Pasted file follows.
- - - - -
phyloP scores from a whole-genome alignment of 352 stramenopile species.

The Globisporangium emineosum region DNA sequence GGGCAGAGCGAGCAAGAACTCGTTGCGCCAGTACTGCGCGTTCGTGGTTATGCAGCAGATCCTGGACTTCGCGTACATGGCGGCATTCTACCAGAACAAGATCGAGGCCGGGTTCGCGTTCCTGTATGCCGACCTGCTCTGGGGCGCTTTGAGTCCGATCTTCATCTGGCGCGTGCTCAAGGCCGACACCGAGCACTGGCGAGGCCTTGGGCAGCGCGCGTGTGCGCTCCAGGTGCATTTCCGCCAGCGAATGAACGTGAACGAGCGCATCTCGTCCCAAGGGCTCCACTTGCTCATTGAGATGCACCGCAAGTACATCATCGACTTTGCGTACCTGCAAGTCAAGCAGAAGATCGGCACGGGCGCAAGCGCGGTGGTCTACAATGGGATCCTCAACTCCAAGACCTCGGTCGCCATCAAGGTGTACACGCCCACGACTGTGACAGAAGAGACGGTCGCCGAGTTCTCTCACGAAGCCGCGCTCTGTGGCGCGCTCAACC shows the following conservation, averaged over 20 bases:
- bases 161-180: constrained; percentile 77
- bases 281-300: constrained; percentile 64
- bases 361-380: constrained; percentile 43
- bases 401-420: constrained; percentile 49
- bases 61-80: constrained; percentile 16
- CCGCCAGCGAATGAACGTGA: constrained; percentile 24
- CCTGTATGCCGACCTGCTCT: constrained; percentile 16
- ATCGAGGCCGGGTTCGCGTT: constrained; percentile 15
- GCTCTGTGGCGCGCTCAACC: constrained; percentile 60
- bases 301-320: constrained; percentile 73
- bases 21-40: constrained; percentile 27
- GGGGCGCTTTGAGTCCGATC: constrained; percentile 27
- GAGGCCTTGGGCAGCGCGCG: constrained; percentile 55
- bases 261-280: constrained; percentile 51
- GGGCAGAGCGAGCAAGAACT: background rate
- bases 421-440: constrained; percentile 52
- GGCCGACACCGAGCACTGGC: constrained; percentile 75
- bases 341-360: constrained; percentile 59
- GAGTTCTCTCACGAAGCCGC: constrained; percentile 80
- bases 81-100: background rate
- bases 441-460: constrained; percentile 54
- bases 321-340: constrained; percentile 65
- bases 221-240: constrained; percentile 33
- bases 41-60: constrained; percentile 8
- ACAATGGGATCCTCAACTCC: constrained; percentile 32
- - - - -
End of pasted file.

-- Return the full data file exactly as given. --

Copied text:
phyloP scores from a whole-genome alignment of 352 stramenopile species.

The Globisporangium emineosum region DNA sequence GGGCAGAGCGAGCAAGAACTCGTTGCGCCAGTACTGCGCGTTCGTGGTTATGCAGCAGATCCTGGACTTCGCGTACATGGCGGCATTCTACCAGAACAAGATCGAGGCCGGGTTCGCGTTCCTGTATGCCGACCTGCTCTGGGGCGCTTTGAGTCCGATCTTCATCTGGCGCGTGCTCAAGGCCGACACCGAGCACTGGCGAGGCCTTGGGCAGCGCGCGTGTGCGCTCCAGGTGCATTTCCGCCAGCGAATGAACGTGAACGAGCGCATCTCGTCCCAAGGGCTCCACTTGCTCATTGAGATGCACCGCAAGTACATCATCGACTTTGCGTACCTGCAAGTCAAGCAGAAGATCGGCACGGGCGCAAGCGCGGTGGTCTACAATGGGATCCTCAACTCCAAGACCTCGGTCGCCATCAAGGTGTACACGCCCACGACTGTGACAGAAGAGACGGTCGCCGAGTTCTCTCACGAAGCCGCGCTCTGTGGCGCGCTCAACC shows the following conservation, averaged over 20 bases:
- bases 161-180: constrained; percentile 77
- bases 281-300: constrained; percentile 64
- bases 361-380: constrained; percentile 43
- bases 401-420: constrained; percentile 49
- bases 61-80: constrained; percentile 16
- CCGCCAGCGAATGAACGTGA: constrained; percentile 24
- CCTGTATGCCGACCTGCTCT: constrained; percentile 16
- ATCGAGGCCGGGTTCGCGTT: constrained; percentile 15
- GCTCTGTGGCGCGCTCAACC: constrained; percentile 60
- bases 301-320: constrained; percentile 73
- bases 21-40: constrained; percentile 27
- GGGGCGCTTTGAGTCCGATC: constrained; percentile 27
- GAGGCCTTGGGCAGCGCGCG: constrained; percentile 55
- bases 261-280: constrained; percentile 51
- GGGCAGAGCGAGCAAGAACT: background rate
- bases 421-440: constrained; percentile 52
- GGCCGACACCGAGCACTGGC: constrained; percentile 75
- bases 341-360: constrained; percentile 59
- GAGTTCTCTCACGAAGCCGC: constrained; percentile 80
- bases 81-100: background rate
- bases 441-460: constrained; percentile 54
- bases 321-340: constrained; percentile 65
- bases 221-240: constrained; percentile 33
- bases 41-60: constrained; percentile 8
- ACAATGGGATCCTCAACTCC: constrained; percentile 32